The Different Options your Family has when Helping you Buy a Home in Vancouver
In this day and age, especially in Vancouver’s popular real estate market, it’s not uncommon for home buyers to need help from their family in order to buy a home, whether for their first condo or help making the jump from condo to house. Mom Dad, Grandma and Grandpa are often in better positions financially (especially after downsizing to a smaller home) and can offer some financial help to their kids. There are many ways in which parents can help, but the one common theme is that it’s an agreement that has to be made between the family.
1. Guaranteeing the Loan
This option is popular with the self employed or those starting a new career. If you have enough for a down payment, but don’t make enough money to make mortgage lenders happy, this is the option for you. Mortgage lenders want to avoid people defaulting on their payments, so before offering any mortgage, they require that you show proof that you make enough income to pay mortgage payments, taxes, and bills. As a young individual, you may not have consistent income to prove this, however, if your parents “Guarantee the Loan” then your parents financial information is taken into consideration as well which should be enough to satisfy the mortgage lenders requirements. Your parents will also have to go on title as property owners (often with only 1% interest in the property) and your legal team may suggest they sign a trust declaration that they are on title only to satisfy mortgage lender requirements and that the property really belongs to you.
When you make enough money to satisfy mortgage lender’s requirements, you can re-mortgage and have your parents removed from title.
2. Helping with the Down Payment
For the young people making enough monthly income to satisfy mortgage lenders requirements, but don’t have the down payment necessary to secure a new home – your parents can provide some or all the funds necessary for the down payment. Your parents have to “gift” this money to you because if it’s loaned to you, the mortgage lenders see that as a loan and you may not be approved since you have outstanding loans. A simple gift letter needs to be drafted stating the funds are a gift from parent to child and there is no obligation on the child to repay the amount – whether or not you and your parents have an agreement for payback is up to you and will be done without the mortgage lenders knowing.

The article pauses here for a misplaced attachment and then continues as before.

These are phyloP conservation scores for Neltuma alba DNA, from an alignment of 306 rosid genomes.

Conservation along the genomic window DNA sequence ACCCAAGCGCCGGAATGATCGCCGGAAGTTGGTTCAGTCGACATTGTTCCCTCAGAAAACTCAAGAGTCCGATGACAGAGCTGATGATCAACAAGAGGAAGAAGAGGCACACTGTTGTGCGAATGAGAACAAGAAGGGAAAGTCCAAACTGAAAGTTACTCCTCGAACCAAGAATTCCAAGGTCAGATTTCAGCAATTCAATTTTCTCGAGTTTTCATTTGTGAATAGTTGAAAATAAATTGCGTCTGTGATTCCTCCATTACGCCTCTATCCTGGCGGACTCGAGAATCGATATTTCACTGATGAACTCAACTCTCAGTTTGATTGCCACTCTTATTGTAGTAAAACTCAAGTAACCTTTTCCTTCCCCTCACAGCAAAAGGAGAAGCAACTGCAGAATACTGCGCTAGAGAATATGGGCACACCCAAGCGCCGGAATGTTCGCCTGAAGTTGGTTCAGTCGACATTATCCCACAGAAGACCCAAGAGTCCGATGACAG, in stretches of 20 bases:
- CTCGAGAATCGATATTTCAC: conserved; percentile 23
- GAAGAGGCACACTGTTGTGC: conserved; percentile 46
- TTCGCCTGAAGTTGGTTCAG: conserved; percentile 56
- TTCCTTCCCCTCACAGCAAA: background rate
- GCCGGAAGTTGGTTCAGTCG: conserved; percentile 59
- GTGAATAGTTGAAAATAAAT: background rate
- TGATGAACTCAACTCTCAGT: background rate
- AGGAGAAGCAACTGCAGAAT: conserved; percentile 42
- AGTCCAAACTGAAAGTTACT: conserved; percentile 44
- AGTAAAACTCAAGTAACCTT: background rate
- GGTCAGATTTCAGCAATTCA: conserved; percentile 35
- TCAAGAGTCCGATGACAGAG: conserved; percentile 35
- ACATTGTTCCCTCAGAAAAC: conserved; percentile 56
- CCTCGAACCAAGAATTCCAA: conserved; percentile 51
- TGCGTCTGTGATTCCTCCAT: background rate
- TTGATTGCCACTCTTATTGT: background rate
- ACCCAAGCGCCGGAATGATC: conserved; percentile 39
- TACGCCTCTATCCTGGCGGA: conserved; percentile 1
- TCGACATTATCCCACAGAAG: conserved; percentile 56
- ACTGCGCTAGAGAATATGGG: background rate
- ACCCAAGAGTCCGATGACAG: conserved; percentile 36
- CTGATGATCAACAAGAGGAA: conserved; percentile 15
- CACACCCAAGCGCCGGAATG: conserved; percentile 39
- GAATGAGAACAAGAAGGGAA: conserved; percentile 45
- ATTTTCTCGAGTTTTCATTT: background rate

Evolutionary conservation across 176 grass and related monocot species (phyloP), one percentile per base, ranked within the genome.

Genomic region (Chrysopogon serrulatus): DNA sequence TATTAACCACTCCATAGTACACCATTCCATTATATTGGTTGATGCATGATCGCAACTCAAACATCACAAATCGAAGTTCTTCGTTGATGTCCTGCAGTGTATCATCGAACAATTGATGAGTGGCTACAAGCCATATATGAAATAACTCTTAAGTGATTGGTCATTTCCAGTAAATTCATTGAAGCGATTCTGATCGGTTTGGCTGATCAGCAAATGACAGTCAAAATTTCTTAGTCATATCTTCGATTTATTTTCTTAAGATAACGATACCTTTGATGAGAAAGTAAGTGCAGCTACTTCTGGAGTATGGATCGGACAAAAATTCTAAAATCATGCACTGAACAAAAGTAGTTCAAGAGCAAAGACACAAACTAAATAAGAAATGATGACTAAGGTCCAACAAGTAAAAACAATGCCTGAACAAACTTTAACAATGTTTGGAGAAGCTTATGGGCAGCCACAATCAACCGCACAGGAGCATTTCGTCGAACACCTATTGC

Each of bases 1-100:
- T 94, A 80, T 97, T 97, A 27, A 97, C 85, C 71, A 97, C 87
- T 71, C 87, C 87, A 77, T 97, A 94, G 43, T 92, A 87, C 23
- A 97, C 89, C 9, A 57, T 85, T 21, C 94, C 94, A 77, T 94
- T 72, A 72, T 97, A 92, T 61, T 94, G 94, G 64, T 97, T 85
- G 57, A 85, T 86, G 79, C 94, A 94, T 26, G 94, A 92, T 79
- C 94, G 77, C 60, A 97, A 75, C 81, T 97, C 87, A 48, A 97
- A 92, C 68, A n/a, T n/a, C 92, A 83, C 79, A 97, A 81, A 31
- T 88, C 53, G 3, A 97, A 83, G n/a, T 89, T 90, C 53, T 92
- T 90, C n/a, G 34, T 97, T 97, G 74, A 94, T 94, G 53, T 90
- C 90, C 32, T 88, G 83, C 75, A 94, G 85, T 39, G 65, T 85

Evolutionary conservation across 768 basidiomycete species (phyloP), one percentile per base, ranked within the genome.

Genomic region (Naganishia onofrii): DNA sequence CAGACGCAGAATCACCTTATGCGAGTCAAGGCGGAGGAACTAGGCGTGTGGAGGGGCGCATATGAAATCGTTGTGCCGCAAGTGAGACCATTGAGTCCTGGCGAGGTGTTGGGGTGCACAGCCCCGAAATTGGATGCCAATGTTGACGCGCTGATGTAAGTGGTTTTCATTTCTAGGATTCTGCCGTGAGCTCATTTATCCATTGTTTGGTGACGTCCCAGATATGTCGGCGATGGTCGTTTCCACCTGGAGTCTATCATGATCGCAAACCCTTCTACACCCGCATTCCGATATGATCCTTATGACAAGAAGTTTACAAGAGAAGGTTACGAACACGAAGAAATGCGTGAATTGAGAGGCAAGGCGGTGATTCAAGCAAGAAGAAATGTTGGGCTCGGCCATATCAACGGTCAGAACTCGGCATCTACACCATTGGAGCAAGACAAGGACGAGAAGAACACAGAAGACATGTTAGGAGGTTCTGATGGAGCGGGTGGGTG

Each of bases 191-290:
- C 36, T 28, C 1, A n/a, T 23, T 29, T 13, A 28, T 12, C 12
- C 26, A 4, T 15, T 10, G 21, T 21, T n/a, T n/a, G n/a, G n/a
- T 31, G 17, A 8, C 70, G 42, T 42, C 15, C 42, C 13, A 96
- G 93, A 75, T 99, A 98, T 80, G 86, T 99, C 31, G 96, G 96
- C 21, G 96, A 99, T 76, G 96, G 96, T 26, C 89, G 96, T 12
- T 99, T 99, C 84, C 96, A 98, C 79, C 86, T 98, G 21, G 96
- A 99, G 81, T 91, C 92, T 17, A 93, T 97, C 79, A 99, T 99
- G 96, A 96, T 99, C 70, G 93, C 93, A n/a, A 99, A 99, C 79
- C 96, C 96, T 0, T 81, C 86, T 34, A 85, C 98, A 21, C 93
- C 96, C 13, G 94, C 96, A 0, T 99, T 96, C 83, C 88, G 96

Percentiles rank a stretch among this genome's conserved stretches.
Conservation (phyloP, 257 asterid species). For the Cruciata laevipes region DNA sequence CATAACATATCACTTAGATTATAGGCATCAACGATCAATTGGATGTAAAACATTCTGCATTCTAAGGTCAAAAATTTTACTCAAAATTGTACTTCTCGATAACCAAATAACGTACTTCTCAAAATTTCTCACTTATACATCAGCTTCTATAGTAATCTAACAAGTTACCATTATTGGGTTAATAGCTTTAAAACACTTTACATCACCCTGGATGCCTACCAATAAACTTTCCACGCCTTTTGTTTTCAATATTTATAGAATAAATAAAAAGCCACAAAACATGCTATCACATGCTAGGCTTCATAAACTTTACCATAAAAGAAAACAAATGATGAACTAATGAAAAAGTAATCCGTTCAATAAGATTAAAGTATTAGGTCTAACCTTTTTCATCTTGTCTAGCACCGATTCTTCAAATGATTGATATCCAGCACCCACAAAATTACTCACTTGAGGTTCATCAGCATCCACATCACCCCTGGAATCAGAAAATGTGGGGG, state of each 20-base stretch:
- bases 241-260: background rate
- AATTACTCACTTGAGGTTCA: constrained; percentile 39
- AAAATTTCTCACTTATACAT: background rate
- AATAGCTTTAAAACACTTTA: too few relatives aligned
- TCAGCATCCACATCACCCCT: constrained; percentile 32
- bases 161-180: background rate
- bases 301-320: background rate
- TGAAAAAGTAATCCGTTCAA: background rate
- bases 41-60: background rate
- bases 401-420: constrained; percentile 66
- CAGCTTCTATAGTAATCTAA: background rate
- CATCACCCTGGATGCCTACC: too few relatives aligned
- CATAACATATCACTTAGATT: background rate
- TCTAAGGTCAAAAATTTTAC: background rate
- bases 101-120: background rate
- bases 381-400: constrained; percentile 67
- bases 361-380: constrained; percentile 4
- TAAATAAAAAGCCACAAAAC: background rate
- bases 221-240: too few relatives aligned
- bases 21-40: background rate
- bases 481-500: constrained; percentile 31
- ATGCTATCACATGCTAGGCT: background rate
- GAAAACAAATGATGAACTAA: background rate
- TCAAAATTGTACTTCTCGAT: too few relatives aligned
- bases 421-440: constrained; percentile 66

3. Helping to Pay for the Home
Parents are free to provide as much money as they wish towards their child’s down payment or property purchase price. One thing that should be kept in mind is the right to the property and it’s value in the future. For instance, the child’s spouse could claim 50% interest in the property even though they didn’t contribute any money to the purchase (if there’s a divorce involved, this becomes much more important). Parents can protect their “investment” in the property by registering a second mortgage against the property (their lawyer can do this before closing) thereby making the claim that the funds they provided are theirs, unless they have been returned.
4. Buying a Home for their Child
If your parents are in the position to full for the home in full – by all means, avoid mortgage fees and do this! Your parents can (and should) register a mortgage to protect their interest in the property. This mortgage can be payable on demand, with or without interest.
Every situation depends on the financial situation of every party and the agreement made between them. One thing is certain – speak with a financial advisor and your lawyer/notary to ensure the proper agreements can be drafted.